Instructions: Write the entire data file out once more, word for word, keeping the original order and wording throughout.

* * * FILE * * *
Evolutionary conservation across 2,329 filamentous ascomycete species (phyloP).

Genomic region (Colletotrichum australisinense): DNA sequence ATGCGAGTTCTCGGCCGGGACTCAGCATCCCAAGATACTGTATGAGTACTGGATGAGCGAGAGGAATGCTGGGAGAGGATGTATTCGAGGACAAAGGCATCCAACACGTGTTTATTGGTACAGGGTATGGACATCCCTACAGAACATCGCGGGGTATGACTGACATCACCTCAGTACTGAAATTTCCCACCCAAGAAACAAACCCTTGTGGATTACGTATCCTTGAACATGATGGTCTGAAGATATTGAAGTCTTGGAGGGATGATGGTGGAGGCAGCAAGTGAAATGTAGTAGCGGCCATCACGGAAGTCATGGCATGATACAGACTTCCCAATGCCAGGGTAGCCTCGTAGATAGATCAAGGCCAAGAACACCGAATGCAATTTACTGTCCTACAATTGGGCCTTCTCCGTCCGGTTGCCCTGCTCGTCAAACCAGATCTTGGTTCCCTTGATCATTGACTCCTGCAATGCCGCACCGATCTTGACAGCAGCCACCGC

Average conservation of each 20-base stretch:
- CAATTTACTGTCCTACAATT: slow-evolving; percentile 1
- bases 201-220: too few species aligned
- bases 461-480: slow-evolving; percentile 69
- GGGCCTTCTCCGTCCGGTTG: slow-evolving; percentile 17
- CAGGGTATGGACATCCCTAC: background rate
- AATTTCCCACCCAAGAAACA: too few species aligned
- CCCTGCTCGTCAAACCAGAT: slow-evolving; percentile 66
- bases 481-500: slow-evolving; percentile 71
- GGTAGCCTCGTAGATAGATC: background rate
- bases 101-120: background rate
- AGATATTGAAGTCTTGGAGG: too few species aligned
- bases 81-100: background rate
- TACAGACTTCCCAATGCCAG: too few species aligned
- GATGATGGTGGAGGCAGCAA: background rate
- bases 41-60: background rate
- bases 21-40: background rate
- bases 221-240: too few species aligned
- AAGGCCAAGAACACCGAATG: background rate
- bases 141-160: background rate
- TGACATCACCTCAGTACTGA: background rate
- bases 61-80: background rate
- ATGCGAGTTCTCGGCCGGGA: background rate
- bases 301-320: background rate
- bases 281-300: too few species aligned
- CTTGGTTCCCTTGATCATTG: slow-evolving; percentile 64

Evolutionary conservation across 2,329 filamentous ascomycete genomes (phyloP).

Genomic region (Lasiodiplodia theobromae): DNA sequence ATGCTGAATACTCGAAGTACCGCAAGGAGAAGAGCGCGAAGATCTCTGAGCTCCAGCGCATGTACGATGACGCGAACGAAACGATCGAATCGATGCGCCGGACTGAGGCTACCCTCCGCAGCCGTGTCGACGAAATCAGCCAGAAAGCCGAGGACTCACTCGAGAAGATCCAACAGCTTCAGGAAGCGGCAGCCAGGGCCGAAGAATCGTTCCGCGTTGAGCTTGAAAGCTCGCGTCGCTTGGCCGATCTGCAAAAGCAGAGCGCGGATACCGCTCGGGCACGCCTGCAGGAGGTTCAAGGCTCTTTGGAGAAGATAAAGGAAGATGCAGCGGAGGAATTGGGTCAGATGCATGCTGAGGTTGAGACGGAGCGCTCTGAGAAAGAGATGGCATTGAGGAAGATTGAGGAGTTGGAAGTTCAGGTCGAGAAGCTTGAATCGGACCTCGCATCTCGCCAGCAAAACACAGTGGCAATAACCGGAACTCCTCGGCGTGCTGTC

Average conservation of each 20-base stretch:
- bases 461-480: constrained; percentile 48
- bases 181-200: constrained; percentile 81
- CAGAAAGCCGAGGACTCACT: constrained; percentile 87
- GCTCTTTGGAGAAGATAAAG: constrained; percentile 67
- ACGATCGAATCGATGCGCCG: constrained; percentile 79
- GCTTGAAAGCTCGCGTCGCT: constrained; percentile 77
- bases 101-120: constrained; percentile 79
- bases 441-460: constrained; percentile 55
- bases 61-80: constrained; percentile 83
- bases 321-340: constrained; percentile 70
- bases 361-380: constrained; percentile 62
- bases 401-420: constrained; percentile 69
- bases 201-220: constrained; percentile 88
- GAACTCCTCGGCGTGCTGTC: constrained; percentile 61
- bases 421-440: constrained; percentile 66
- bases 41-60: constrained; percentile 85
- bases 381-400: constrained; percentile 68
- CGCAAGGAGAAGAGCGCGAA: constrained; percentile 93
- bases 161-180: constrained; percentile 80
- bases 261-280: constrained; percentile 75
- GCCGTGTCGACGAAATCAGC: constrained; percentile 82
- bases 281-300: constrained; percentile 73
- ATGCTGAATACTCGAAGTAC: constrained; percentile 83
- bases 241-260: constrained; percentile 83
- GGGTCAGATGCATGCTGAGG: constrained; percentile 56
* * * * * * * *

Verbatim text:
Evolutionary conservation across 2,329 filamentous ascomycete species (phyloP).

Genomic region (Colletotrichum australisinense): DNA sequence ATGCGAGTTCTCGGCCGGGACTCAGCATCCCAAGATACTGTATGAGTACTGGATGAGCGAGAGGAATGCTGGGAGAGGATGTATTCGAGGACAAAGGCATCCAACACGTGTTTATTGGTACAGGGTATGGACATCCCTACAGAACATCGCGGGGTATGACTGACATCACCTCAGTACTGAAATTTCCCACCCAAGAAACAAACCCTTGTGGATTACGTATCCTTGAACATGATGGTCTGAAGATATTGAAGTCTTGGAGGGATGATGGTGGAGGCAGCAAGTGAAATGTAGTAGCGGCCATCACGGAAGTCATGGCATGATACAGACTTCCCAATGCCAGGGTAGCCTCGTAGATAGATCAAGGCCAAGAACACCGAATGCAATTTACTGTCCTACAATTGGGCCTTCTCCGTCCGGTTGCCCTGCTCGTCAAACCAGATCTTGGTTCCCTTGATCATTGACTCCTGCAATGCCGCACCGATCTTGACAGCAGCCACCGC

Average conservation of each 20-base stretch:
- CAATTTACTGTCCTACAATT: slow-evolving; percentile 1
- bases 201-220: too few species aligned
- bases 461-480: slow-evolving; percentile 69
- GGGCCTTCTCCGTCCGGTTG: slow-evolving; percentile 17
- CAGGGTATGGACATCCCTAC: background rate
- AATTTCCCACCCAAGAAACA: too few species aligned
- CCCTGCTCGTCAAACCAGAT: slow-evolving; percentile 66
- bases 481-500: slow-evolving; percentile 71
- GGTAGCCTCGTAGATAGATC: background rate
- bases 101-120: background rate
- AGATATTGAAGTCTTGGAGG: too few species aligned
- bases 81-100: background rate
- TACAGACTTCCCAATGCCAG: too few species aligned
- GATGATGGTGGAGGCAGCAA: background rate
- bases 41-60: background rate
- bases 21-40: background rate
- bases 221-240: too few species aligned
- AAGGCCAAGAACACCGAATG: background rate
- bases 141-160: background rate
- TGACATCACCTCAGTACTGA: background rate
- bases 61-80: background rate
- ATGCGAGTTCTCGGCCGGGA: background rate
- bases 301-320: background rate
- bases 281-300: too few species aligned
- CTTGGTTCCCTTGATCATTG: slow-evolving; percentile 64

Evolutionary conservation across 2,329 filamentous ascomycete genomes (phyloP).

Genomic region (Lasiodiplodia theobromae): DNA sequence ATGCTGAATACTCGAAGTACCGCAAGGAGAAGAGCGCGAAGATCTCTGAGCTCCAGCGCATGTACGATGACGCGAACGAAACGATCGAATCGATGCGCCGGACTGAGGCTACCCTCCGCAGCCGTGTCGACGAAATCAGCCAGAAAGCCGAGGACTCACTCGAGAAGATCCAACAGCTTCAGGAAGCGGCAGCCAGGGCCGAAGAATCGTTCCGCGTTGAGCTTGAAAGCTCGCGTCGCTTGGCCGATCTGCAAAAGCAGAGCGCGGATACCGCTCGGGCACGCCTGCAGGAGGTTCAAGGCTCTTTGGAGAAGATAAAGGAAGATGCAGCGGAGGAATTGGGTCAGATGCATGCTGAGGTTGAGACGGAGCGCTCTGAGAAAGAGATGGCATTGAGGAAGATTGAGGAGTTGGAAGTTCAGGTCGAGAAGCTTGAATCGGACCTCGCATCTCGCCAGCAAAACACAGTGGCAATAACCGGAACTCCTCGGCGTGCTGTC

Average conservation of each 20-base stretch:
- bases 461-480: constrained; percentile 48
- bases 181-200: constrained; percentile 81
- CAGAAAGCCGAGGACTCACT: constrained; percentile 87
- GCTCTTTGGAGAAGATAAAG: constrained; percentile 67
- ACGATCGAATCGATGCGCCG: constrained; percentile 79
- GCTTGAAAGCTCGCGTCGCT: constrained; percentile 77
- bases 101-120: constrained; percentile 79
- bases 441-460: constrained; percentile 55
- bases 61-80: constrained; percentile 83
- bases 321-340: constrained; percentile 70
- bases 361-380: constrained; percentile 62
- bases 401-420: constrained; percentile 69
- bases 201-220: constrained; percentile 88
- GAACTCCTCGGCGTGCTGTC: constrained; percentile 61
- bases 421-440: constrained; percentile 66
- bases 41-60: constrained; percentile 85
- bases 381-400: constrained; percentile 68
- CGCAAGGAGAAGAGCGCGAA: constrained; percentile 93
- bases 161-180: constrained; percentile 80
- bases 261-280: constrained; percentile 75
- GCCGTGTCGACGAAATCAGC: constrained; percentile 82
- bases 281-300: constrained; percentile 73
- ATGCTGAATACTCGAAGTAC: constrained; percentile 83
- bases 241-260: constrained; percentile 83
- GGGTCAGATGCATGCTGAGG: constrained; percentile 56